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European Constitution

Volume 459: debated on Tuesday 1 May 2007

10. By what criteria she will reach a view on whether a referendum should be held on any new EU constitutional treaty. (134741)

There is at present no consensus among EU partners on the way forward regarding the constitutional treaty or, indeed, any new treaty. Those issues will be discussed at the European Council in June. The Government’s approach to the discussions was set out in my written ministerial statement of 5 December 2006. As my right hon. Friend the Prime Minister said on 16 April this year, we should return to the idea of a conventional amending treaty that makes a European Union of 27 work more efficiently and focuses on its citizens’ priorities. However, as we have made consistently clear, if the constitutional treaty comes back in its present form, the Government would want to hold a referendum.

Does the right hon. Gentleman agree that it is not up to this Parliament, still less Ministers, to transfer any further powers from Britain to the European Union without the express agreement of the British people given in a referendum.

I will surprise the hon. Gentleman because I looked for some help and advice on this issue from the Opposition Front Bench. I received some useful advice from the right hon. Member for Richmond, Yorks (Mr. Hague), who voted against holding a referendum on the Maastricht treaty on 21 April 1993—as, incidentally, did the right hon. Member for Wells (Mr. Heathcoat-Amory), who asked a question earlier. That is significant because the Maastricht treaty established the European Union, as we now call it. It made significant amendments to the European treaties and, in that light, clearly affected the relationship between Westminster and Brussels, which is what the shadow Minister for Europe has been talking about. It introduced a common foreign and security policy, a European security and defence policy, a new competence for the EU in respect of co-operation in the field of justice and home affairs, qualified—[Interruption.]

On 20 March in response to my question, the Minister said that the Government’s policy had not changed and that if the constitutional treaty returned,

there would be a referendum”—[Official Report, 20 March 2007; Vol. 458, c. 679.]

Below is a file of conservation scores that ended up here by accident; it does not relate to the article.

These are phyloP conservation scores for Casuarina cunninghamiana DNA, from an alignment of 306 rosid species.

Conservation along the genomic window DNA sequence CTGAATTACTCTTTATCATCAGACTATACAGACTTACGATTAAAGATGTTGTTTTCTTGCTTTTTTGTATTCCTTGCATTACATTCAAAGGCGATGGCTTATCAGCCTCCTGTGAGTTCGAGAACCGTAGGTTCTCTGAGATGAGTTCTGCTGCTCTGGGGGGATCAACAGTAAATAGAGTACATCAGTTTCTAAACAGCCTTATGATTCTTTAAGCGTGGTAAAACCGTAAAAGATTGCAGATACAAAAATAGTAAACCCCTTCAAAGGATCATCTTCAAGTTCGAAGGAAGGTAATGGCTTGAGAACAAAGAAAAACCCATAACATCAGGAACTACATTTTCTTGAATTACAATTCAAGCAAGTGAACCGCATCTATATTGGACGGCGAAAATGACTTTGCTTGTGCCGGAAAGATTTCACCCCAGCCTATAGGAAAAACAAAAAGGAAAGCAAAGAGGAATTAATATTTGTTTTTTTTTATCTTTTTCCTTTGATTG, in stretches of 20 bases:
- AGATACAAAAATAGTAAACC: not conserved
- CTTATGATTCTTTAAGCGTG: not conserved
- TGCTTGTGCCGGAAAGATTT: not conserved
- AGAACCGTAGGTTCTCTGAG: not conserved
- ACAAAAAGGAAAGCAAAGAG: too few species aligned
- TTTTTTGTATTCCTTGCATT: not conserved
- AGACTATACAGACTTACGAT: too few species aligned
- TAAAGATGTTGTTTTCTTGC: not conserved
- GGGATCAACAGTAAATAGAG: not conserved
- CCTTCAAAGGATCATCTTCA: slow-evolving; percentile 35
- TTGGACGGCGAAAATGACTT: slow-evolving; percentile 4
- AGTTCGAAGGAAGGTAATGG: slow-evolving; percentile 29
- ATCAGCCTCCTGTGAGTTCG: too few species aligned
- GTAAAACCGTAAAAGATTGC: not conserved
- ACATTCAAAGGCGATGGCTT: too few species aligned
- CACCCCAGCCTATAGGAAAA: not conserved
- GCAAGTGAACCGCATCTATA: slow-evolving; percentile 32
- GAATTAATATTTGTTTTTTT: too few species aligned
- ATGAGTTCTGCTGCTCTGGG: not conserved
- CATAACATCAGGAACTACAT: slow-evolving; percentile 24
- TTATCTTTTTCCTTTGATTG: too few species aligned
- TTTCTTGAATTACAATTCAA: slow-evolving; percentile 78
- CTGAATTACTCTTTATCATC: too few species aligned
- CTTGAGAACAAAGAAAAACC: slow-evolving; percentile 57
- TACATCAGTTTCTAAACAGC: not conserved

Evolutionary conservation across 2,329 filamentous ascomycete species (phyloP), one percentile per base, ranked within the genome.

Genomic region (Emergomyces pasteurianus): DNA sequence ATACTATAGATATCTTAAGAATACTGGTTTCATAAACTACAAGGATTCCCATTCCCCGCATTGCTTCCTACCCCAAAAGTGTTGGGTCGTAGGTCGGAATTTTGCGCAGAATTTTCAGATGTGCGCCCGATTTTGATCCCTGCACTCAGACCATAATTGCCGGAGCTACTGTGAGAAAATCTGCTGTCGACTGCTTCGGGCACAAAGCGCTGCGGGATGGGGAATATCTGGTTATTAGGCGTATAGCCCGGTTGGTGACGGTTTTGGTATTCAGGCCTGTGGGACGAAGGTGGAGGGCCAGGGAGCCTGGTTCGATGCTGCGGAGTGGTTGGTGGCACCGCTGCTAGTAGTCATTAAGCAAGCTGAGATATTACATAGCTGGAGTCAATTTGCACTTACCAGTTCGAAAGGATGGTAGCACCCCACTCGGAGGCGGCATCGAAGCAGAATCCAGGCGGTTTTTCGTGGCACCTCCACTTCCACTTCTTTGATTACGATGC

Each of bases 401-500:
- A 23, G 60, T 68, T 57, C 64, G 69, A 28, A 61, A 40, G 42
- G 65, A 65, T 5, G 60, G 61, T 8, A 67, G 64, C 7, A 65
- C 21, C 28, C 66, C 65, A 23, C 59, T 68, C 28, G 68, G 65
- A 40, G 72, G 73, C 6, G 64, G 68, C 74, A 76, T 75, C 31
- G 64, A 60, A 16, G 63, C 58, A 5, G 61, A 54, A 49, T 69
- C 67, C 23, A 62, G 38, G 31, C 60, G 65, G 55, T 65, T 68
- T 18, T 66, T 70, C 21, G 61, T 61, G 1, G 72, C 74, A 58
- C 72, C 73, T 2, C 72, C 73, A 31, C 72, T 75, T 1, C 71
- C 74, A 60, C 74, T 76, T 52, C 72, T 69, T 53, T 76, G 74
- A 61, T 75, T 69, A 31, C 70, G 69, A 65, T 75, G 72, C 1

Yet on 20 April, the Prime Minister, when asked by Le Monde whether the modified treaty would be put to a referendum, said: “No. That is clear.” The Government’s position has changed, so who is correct—the Minister or the Prime Minister?

The Government have been quite consistent on this issue. We made it clear that, because of the constitutional nature of the constitutional treaty, it would require a referendum. Again, however, the hon. Gentleman should check with his own Front Benchers precisely what the Government’s policy should be. We have been asking them to set out their position, but unfortunately, the right hon. Member for Richmond, Yorks—[Interruption.]

The right hon. Member for Richmond, Yorks has changed his view quite dramatically. I suspect that he changed it 10 years ago—indeed, on 1 May 1997, when he went from being a Cabinet Minister into opposition.

Will my right hon. Friend ensure that there will be no EU constitution without a referendum in this country? The public out there are absolutely fed up with the creeping transfer of powers to Europe. We need a referendum: will my right hon. Friend give us that guarantee today?

I have already given the House an assurance that if the constitutional treaty returns in its present form, the Government would seek to hold a referendum.

Will my right hon. Friend resist the siren calls from both sides of the House for this constitutional referendum? May I say how pleased I am that there will not be one? If we are to join together in Europe to tackle the challenges of migration, terrorism, immigration, threats to public health and climate change, we need to work together incrementally to do so. I ask my right hon. Friend not to take any lessons from Conservative Members, whose sole promise to pull out their people from the European People’s party has been delayed while they find someone to sit with.

I am grateful to my hon. Friend. She has pointed out the total inconsistency of the position adopted by the Opposition. That position varies according to whether they win or do not win elections. There is no principle involved, as far as the right hon. Member for Richmond, Yorks is concerned; it is simply tactical opportunism.

The Minister may be aware that a large group of Labour and Conservative MPs, together with professors and academics, have formed the national campaign for a referendum, of which I am chairman. What words of encouragement will he give to that important body?

I must apologise to the hon. Gentleman: I must have missed the press release announcing the significant elevation that he has achieved. I take this opportunity of congratulating him on his appointment and I look forward to the long discussions that he will have with the right hon. Member for Richmond, Yorks on referendums.

The Minister has said that if the constitution comes back, there will be a referendum. The leaked letter that Chancellor Merkel sent to the Prime Minister and other heads of European countries makes it quite clear that the only differences that are going to be proposed are purely presentational ones. Therefore, will we have a referendum if the Merkel proposals go forward?

The hon. Gentleman refers to it as a letter, as I think did the right hon. Member for Wells earlier. I have seen a series of questions that the German presidency has raised. Those questions are not necessarily answered in the document. I am sure that the hon. Gentleman logically recognises that, being no more than questions, they are not necessarily indicative of anyone position’s at present.